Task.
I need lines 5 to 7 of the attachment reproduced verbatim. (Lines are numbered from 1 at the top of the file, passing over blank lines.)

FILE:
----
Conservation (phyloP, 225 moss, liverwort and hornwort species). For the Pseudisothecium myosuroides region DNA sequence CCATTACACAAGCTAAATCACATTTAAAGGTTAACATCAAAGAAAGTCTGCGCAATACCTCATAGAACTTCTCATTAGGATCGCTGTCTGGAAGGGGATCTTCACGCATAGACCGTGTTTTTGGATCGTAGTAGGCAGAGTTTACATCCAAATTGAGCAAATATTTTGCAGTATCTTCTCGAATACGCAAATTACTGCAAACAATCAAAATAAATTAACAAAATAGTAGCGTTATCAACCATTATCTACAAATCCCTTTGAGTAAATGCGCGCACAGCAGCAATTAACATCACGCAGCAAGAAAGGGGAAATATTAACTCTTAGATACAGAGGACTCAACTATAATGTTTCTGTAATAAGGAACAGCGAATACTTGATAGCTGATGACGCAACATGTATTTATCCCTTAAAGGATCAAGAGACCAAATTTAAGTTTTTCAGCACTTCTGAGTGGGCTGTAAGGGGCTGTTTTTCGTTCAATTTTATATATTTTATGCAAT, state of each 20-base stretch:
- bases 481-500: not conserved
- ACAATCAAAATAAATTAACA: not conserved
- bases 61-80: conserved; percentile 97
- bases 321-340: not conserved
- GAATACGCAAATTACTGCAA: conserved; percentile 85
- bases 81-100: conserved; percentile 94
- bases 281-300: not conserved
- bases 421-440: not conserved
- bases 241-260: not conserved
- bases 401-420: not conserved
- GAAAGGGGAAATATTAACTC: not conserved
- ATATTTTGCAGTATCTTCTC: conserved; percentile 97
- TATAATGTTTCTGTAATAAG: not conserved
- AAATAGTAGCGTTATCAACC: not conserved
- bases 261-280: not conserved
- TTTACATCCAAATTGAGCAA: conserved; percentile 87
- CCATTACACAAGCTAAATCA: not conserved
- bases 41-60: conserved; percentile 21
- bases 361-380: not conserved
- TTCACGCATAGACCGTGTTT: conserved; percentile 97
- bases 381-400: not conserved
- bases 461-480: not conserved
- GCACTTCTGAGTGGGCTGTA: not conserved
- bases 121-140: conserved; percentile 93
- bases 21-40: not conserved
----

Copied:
- bases 321-340: not conserved
- GAATACGCAAATTACTGCAA: conserved; percentile 85
- bases 81-100: conserved; percentile 94